Good Wood 2014

Every year we look forward to the annual Hamilton Wood Type & Printing Museum Wayzgoose, which attracts type nerds (i.e., all of our best friends) from around the world. And while the 'Goose usually only lasts about 3 days, this year, for us, it stretched to a week and spanned the distance between Two Rivers, Wisconsin and Chicago, Illinois. A few days prior to heading north, Jo and I set up and printed our pieces for the print swap (more on that later). I was thrilled to work with Moore Wood Type to design a series of snowflakes to be both laser and pantograph cut. Having just received my batch to print with, and knowing that Scott planned to take them to Hamilton to share, I put together this poster to showcase how fantastically well they look and print together. They'll be available for sale soon.


snowflakes2While I played around with snowflakes, Jo went straight for the stars and put together this great little number:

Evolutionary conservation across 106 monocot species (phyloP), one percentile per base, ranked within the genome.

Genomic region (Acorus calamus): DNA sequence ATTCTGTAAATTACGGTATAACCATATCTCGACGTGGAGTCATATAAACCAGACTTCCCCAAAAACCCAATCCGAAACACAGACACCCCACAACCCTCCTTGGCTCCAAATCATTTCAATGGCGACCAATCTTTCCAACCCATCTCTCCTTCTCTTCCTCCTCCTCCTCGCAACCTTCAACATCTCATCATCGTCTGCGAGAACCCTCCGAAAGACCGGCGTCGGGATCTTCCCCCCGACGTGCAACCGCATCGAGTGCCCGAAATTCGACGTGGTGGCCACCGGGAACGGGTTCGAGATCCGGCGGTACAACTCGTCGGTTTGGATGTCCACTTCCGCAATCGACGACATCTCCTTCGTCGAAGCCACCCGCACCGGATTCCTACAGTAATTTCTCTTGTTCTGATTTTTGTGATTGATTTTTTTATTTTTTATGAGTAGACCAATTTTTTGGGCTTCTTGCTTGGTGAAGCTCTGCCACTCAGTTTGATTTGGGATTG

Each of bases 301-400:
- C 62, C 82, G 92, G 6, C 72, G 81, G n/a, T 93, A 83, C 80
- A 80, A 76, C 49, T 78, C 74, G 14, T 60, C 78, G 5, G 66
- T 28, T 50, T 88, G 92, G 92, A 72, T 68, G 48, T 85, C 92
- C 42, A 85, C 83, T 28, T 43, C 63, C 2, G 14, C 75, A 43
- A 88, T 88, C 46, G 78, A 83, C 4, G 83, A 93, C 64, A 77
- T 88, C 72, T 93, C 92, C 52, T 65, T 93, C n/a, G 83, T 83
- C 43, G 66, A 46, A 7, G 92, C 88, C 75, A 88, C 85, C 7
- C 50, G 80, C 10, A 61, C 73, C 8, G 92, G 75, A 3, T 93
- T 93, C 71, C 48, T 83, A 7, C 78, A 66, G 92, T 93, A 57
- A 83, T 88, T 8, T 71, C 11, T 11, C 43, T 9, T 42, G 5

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It was such a treat to have longtime friend and printer David Wolske swing by on Wednesday. I put him to work, we shared some laughs and I got a sneak peek of what he'd be presenting at Hamilton. His work is stunning in its thoughtfulness, exploration and expert technique.

david1Thursday we welcomed Geri and Matt of Virgin Wood Type. Obviously, we had some fun. These folks eat wood type for lunch, so I took them out for pizza before it got ugly. Matt wrote a great post about the 'Goose that you can read here.

virgininstudioFriday we hit the airport to pick up this guy and head up to Trivers.


Once we made it to Hamilton, Jo immediately sought out her besties, Chelsea and Laura, who made her a very special badge this year, the only one with fancy hand lettering.